Eizo has launched a new addition to its ColorEdge series – the CG241W. Offering both 12-bit hardware calibration and a 6ms grey-to-grey response time, this 24.1-inch widescreen monitor is designed to display both still and moving images, pitching itself at markets including including pre-press, digital photography, video editing and post-production.
The ColorEdge CG241W has a native resolution of 1920-×-1200, allowing it to display full 1080p HD video with thin black borders at the top and bottom of the screen. The maximum brightness is 300 cd/m², contrast ratio is 850:1, and horizontal and vertical viewing angles are 178°. The wide gamut LCD panel reproduces 92 per cent of NTSC and 96 per cent of the Adobe RGB colour.
The CG241W has its own internal hardware calibration capability, allowing the colours to be adjusted within the monitor itself rather than by the computer’s graphics board as is the case with software calibration. This is designed to ensure no colour tones are lost in the calibration process and results in more accurate on-screen colour.
Eizo’s ColorNavigator CE calibration software is bundled with the CG241W and allows for setting the target values for brightness, white point, and gamma. ColorNavigator CE works with a measurement device to directly utilize the monitor’s 12-bit look-up table for accurate calibration in less than five minutes. When calibration is complete the settings can be saved as an ICC profile.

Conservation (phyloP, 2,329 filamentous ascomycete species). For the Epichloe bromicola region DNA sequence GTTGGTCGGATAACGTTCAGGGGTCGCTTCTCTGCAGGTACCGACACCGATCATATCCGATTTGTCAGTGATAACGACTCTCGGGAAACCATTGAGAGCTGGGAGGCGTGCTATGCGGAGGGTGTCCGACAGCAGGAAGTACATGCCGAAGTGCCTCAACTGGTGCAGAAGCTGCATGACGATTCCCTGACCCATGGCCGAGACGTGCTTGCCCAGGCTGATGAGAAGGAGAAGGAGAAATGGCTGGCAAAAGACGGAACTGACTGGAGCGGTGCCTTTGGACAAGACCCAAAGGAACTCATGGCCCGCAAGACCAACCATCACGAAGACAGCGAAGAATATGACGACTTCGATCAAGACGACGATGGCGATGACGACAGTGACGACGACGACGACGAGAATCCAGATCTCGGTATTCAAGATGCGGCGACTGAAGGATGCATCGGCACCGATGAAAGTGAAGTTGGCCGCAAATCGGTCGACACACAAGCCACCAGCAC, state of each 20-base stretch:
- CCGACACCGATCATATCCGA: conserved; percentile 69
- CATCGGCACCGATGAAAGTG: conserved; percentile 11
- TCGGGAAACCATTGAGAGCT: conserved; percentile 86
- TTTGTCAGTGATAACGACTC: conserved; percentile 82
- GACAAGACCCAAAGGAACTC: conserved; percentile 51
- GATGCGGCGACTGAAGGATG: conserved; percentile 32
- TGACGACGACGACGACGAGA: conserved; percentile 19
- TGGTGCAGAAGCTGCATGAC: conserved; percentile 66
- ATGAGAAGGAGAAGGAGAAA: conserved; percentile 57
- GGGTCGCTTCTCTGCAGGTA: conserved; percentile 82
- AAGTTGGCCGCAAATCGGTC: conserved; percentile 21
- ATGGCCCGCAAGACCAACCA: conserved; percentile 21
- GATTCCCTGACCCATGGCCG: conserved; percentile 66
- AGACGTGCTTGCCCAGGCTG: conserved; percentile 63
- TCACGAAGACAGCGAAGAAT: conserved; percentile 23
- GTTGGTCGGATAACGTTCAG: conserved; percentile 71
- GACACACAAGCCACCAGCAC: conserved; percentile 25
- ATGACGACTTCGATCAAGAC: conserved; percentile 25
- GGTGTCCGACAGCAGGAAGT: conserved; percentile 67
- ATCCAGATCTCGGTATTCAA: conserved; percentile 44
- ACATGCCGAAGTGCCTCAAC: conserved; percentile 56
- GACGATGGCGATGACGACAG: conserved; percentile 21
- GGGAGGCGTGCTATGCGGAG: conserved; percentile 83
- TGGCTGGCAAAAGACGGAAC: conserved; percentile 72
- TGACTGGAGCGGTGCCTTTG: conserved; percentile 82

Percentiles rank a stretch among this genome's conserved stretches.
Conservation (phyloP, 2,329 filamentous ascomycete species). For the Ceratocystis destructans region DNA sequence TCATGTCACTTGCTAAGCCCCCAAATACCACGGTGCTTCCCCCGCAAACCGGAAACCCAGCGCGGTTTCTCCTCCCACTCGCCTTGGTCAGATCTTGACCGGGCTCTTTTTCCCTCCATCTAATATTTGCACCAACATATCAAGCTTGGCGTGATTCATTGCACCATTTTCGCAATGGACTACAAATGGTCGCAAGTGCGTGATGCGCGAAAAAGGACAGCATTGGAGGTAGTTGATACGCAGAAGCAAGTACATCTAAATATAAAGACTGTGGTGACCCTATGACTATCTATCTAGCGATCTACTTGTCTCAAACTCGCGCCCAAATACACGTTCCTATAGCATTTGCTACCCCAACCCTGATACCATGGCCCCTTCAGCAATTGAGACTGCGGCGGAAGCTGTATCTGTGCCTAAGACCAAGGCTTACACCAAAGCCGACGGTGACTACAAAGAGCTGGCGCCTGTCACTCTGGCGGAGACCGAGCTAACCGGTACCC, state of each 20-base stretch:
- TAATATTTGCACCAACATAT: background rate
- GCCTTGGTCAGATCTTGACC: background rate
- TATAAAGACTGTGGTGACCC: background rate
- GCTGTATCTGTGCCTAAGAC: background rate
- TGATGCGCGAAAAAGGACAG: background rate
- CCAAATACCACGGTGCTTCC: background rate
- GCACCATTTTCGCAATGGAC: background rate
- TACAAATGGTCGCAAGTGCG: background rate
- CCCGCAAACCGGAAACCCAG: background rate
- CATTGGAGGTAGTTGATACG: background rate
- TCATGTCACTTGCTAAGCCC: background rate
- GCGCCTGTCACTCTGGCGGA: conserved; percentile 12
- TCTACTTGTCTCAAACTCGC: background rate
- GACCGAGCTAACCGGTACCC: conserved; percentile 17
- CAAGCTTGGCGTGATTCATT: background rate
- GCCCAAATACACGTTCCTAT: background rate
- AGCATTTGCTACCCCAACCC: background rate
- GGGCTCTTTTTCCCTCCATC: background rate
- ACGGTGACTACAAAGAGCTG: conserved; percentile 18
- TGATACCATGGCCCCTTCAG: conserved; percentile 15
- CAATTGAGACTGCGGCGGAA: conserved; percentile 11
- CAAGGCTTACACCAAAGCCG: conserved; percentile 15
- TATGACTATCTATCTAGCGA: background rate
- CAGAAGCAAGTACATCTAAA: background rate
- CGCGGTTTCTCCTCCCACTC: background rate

The software also offers black level settings and a paper white measuring function for colour matching between the image on the monitor and the image on the printouts. The ColorEdge CG241W comes equipped with Eizo’s latest ASIC (Application Specific Integrated Circuit). The ASIC has a 12-bit look-up table with a palette of 4,081 colours for each R, G, and B from which the most appropriate 256 colours are selected. The ASIC also features 16-bit internal processing for smooth display of grayscale tones, which brings out details, especially in dark areas of an image.
Eizo says that the monitor corrects the brightness and chroma uniformity errors that are characteristic of LCD panels with its Digital Uniformity Equalizer (DUE) function. With DUE, brightness and chroma appear uniform for each tone no matter where on the screen it is displayed.